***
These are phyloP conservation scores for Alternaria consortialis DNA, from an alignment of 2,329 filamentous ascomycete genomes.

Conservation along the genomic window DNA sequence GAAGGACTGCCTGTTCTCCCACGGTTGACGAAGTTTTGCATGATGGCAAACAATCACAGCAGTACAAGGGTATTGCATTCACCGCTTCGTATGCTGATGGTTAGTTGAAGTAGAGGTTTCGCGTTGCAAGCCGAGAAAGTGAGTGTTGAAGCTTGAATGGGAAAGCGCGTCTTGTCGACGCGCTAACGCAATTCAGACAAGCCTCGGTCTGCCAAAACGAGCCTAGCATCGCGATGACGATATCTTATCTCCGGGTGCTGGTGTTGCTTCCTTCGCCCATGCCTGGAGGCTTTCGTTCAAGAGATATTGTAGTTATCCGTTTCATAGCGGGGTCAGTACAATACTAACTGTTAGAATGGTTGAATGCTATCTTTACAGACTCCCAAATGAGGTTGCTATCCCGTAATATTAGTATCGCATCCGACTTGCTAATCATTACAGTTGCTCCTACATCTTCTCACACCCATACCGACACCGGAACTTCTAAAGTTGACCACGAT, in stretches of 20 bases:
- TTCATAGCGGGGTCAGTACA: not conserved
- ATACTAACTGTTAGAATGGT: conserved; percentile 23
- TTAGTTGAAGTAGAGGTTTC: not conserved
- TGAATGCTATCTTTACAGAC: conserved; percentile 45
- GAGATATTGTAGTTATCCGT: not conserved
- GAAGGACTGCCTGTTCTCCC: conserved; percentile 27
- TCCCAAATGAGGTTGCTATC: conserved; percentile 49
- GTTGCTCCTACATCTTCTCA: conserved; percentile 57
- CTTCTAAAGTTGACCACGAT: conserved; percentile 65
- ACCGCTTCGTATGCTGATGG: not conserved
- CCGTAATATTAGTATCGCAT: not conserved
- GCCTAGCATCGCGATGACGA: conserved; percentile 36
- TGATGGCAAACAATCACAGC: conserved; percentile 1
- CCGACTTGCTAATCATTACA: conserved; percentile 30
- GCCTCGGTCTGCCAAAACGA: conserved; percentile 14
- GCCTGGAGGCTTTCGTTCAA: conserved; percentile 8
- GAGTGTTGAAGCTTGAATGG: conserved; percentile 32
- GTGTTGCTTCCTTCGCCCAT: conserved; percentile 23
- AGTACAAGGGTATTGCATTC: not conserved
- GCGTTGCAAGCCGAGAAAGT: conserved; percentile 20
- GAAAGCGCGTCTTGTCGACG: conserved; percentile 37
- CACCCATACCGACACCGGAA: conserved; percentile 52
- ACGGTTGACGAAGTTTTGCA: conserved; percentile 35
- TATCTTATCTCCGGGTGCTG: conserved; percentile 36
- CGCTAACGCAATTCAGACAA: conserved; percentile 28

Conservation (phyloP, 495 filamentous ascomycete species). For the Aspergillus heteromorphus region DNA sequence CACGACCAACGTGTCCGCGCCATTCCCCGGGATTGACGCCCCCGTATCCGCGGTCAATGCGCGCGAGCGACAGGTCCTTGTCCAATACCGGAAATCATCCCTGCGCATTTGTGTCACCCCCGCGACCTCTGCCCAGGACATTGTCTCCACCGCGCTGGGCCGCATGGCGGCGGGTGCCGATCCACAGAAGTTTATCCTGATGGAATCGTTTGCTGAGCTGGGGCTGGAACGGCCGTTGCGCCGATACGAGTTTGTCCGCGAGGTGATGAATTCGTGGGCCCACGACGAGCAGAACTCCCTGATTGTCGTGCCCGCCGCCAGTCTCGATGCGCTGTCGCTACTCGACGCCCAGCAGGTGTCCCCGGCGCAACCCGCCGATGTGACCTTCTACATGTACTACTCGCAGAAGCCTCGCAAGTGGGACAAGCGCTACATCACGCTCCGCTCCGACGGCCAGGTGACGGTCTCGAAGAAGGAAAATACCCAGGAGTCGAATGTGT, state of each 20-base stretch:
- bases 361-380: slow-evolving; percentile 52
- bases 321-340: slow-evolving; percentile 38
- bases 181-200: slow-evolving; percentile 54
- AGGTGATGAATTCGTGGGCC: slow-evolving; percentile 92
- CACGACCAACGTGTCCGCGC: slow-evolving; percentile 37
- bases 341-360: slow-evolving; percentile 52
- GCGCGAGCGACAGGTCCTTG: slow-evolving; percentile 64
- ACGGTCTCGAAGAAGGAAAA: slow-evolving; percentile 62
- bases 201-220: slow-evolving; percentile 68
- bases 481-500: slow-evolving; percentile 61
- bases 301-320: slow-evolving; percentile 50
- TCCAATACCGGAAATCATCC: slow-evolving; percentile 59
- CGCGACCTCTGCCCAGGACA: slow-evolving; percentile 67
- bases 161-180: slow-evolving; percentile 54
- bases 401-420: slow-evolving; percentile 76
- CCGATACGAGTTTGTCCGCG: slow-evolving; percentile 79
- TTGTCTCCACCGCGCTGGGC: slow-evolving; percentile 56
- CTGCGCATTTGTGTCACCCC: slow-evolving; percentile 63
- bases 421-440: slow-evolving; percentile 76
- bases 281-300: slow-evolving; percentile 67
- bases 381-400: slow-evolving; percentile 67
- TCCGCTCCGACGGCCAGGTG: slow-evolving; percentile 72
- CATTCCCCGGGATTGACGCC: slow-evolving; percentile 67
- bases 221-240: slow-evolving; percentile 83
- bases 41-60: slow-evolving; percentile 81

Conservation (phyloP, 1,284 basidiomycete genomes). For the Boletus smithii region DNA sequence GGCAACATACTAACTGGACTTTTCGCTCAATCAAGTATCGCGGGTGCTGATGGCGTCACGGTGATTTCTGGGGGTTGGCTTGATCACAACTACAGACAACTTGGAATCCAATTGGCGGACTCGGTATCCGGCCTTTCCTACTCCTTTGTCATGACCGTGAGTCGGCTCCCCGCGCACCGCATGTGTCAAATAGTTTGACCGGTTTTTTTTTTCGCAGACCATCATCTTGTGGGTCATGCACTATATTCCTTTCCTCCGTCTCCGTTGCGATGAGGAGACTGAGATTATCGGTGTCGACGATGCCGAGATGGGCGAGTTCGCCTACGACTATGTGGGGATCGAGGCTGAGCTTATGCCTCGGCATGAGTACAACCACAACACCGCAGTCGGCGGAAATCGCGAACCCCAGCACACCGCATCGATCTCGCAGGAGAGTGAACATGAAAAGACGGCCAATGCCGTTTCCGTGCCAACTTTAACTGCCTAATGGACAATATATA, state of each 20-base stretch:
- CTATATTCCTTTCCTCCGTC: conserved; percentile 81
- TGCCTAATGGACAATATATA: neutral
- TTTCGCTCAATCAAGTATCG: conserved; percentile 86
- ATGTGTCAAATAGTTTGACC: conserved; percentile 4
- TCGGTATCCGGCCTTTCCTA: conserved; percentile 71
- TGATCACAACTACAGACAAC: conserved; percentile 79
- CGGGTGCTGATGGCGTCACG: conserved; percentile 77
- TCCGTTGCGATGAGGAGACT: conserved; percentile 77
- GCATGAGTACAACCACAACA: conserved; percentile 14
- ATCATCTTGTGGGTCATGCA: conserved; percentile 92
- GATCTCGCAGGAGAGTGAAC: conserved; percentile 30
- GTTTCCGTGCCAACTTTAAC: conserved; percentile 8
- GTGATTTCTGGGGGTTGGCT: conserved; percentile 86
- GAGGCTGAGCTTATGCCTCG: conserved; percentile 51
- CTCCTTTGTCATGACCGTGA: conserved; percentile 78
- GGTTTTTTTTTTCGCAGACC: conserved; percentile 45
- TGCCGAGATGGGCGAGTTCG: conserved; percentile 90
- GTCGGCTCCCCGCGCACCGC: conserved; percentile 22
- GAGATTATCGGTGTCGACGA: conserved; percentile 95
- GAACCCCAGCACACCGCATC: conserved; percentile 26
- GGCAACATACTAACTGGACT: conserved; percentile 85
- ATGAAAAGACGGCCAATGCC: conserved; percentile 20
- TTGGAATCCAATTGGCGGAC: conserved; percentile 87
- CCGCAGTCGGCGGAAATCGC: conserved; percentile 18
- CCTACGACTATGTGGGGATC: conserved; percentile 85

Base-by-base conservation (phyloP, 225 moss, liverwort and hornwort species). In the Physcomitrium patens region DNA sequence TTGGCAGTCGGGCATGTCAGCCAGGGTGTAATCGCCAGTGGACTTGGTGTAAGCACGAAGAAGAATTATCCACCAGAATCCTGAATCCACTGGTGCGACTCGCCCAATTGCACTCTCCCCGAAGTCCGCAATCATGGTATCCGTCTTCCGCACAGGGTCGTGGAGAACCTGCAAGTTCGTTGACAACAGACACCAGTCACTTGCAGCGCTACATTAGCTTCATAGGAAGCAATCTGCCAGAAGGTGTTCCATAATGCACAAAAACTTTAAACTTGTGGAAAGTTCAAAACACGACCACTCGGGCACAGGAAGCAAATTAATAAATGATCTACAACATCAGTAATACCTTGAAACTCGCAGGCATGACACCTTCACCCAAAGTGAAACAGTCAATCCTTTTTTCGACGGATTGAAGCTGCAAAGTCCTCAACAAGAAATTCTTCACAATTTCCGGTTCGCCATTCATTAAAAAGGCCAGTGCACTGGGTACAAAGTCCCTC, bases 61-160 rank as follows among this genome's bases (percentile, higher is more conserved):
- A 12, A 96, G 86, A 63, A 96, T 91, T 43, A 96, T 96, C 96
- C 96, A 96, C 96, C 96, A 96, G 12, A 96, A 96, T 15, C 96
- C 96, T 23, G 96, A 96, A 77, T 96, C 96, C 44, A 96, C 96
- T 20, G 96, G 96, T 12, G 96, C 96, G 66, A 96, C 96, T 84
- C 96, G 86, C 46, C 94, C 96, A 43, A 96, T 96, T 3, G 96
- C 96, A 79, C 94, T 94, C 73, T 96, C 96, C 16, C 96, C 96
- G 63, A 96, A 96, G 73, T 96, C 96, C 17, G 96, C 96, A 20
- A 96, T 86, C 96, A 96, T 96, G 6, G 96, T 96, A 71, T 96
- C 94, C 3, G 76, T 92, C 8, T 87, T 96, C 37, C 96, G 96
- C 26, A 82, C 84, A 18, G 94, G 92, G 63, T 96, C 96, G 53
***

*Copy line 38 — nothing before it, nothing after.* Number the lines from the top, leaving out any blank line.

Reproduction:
- bases 481-500: slow-evolving; percentile 61